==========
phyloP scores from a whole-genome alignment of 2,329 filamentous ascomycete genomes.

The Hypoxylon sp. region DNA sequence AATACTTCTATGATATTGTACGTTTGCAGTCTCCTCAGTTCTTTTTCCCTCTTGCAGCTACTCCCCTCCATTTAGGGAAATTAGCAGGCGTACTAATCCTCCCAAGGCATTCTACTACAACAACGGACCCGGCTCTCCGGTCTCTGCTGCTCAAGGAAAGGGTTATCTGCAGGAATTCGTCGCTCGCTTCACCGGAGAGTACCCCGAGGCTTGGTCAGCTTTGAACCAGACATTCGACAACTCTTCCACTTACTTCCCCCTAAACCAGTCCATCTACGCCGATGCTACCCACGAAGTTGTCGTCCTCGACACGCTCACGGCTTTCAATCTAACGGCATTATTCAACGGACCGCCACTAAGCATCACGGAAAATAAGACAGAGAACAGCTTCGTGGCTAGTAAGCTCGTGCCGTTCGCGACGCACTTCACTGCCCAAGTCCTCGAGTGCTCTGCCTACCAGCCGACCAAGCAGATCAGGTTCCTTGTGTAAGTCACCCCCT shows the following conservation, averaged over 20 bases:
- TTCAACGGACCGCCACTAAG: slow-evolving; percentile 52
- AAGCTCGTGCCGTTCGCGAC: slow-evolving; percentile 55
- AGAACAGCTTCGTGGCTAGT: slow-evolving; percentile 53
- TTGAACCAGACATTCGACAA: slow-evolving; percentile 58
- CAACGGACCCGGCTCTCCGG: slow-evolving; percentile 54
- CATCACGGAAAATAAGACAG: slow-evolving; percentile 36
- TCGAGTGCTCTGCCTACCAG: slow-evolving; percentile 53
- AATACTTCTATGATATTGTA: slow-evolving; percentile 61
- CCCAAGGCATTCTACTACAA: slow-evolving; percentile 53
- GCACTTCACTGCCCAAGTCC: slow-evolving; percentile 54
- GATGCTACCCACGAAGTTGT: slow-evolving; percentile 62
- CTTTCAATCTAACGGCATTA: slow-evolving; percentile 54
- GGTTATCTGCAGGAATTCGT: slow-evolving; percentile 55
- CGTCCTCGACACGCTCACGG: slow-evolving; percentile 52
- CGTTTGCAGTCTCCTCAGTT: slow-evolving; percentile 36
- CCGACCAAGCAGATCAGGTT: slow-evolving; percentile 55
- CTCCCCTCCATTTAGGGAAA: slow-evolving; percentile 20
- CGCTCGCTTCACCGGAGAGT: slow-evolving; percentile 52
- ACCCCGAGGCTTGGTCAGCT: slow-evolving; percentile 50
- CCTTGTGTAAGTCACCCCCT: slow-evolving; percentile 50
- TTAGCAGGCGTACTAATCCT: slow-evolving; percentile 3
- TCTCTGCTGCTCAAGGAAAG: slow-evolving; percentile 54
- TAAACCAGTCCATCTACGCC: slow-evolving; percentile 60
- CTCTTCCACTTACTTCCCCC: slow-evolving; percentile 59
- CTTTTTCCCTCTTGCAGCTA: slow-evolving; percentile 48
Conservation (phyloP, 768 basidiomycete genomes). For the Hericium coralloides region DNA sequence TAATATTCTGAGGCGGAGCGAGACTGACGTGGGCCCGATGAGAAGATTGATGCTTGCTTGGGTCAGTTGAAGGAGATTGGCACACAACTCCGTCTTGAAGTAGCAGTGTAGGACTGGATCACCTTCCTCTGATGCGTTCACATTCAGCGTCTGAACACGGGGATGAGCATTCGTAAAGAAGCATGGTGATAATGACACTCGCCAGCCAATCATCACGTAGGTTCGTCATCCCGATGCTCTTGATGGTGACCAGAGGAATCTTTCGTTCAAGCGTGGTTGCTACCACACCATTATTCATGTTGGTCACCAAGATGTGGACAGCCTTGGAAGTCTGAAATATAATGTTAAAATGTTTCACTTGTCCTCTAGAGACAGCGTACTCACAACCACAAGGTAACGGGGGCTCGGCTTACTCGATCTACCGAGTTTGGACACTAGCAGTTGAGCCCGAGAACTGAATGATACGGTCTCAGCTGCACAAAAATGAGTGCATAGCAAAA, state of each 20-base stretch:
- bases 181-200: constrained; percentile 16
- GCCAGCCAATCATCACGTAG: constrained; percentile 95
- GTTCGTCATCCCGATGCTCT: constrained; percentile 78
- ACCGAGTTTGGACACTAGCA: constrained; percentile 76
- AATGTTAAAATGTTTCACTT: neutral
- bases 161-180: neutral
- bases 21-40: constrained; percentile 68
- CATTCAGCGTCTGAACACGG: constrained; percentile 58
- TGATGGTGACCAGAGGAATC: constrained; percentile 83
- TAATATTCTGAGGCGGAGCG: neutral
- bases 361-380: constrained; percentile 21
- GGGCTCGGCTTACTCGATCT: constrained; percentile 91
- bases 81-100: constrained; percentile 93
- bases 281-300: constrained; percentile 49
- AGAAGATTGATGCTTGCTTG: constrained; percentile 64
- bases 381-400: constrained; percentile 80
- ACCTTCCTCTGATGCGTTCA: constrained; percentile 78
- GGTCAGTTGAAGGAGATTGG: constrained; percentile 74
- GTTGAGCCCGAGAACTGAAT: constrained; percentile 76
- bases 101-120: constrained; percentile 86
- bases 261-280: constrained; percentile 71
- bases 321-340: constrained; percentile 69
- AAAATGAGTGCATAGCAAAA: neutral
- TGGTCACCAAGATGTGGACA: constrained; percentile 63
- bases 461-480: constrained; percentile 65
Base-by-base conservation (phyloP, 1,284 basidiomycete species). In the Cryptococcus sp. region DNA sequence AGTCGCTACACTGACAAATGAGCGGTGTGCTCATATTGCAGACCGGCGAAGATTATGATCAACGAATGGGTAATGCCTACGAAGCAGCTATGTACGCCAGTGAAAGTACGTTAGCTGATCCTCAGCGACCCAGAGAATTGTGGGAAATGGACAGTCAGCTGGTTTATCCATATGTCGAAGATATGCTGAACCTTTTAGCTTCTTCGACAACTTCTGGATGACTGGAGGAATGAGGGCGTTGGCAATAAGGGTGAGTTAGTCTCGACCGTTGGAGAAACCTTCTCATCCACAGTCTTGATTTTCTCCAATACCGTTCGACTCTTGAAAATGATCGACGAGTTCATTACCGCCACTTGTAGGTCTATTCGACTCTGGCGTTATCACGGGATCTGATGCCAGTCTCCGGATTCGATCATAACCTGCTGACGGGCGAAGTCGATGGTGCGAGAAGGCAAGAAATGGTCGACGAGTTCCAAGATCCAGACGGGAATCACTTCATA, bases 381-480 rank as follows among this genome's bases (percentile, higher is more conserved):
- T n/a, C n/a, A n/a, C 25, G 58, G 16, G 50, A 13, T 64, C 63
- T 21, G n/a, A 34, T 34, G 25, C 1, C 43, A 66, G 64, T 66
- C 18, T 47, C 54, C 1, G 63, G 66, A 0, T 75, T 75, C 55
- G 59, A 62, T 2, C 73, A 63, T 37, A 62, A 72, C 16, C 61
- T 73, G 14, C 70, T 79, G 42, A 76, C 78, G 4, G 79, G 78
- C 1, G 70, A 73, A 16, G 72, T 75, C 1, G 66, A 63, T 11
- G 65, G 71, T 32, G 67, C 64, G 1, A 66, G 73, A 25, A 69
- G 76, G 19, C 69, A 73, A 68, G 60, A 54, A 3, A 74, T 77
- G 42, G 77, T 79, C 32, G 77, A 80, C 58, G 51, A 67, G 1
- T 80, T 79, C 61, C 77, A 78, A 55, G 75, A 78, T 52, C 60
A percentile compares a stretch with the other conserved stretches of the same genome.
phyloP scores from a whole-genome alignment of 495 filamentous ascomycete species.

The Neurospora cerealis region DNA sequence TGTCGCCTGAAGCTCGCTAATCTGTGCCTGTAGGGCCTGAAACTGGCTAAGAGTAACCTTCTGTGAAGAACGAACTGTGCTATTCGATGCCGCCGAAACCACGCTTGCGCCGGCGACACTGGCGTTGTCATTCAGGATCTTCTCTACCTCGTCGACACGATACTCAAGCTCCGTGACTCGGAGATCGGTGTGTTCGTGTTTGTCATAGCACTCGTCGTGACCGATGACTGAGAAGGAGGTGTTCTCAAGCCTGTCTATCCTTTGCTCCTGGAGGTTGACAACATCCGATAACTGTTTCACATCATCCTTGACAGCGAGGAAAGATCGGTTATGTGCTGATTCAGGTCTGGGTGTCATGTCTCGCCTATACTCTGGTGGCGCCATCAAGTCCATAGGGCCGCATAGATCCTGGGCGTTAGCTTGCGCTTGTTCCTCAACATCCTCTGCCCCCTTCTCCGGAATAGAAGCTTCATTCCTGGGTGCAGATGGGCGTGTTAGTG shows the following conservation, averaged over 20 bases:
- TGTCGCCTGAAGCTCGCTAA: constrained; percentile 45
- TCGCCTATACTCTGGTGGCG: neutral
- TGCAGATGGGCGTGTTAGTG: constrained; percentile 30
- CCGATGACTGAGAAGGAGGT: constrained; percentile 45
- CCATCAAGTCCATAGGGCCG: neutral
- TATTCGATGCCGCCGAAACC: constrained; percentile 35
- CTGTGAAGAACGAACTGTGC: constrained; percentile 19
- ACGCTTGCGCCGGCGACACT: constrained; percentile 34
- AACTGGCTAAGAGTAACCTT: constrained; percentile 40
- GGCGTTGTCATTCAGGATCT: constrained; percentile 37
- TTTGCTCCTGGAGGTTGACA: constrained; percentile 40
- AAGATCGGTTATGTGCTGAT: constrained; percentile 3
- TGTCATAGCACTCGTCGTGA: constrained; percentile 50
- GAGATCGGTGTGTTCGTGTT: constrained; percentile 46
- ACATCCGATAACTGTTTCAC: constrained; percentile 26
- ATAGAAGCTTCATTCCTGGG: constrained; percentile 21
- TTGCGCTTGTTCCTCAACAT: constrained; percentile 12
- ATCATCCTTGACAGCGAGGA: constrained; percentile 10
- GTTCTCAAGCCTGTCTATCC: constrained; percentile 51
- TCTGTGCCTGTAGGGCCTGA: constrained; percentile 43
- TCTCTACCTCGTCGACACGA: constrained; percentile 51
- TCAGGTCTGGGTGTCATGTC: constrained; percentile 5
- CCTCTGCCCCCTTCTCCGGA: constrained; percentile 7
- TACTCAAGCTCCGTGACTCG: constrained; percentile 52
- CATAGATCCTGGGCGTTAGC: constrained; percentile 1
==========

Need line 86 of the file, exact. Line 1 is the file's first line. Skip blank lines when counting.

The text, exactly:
- GTTCTCAAGCCTGTCTATCC: constrained; percentile 51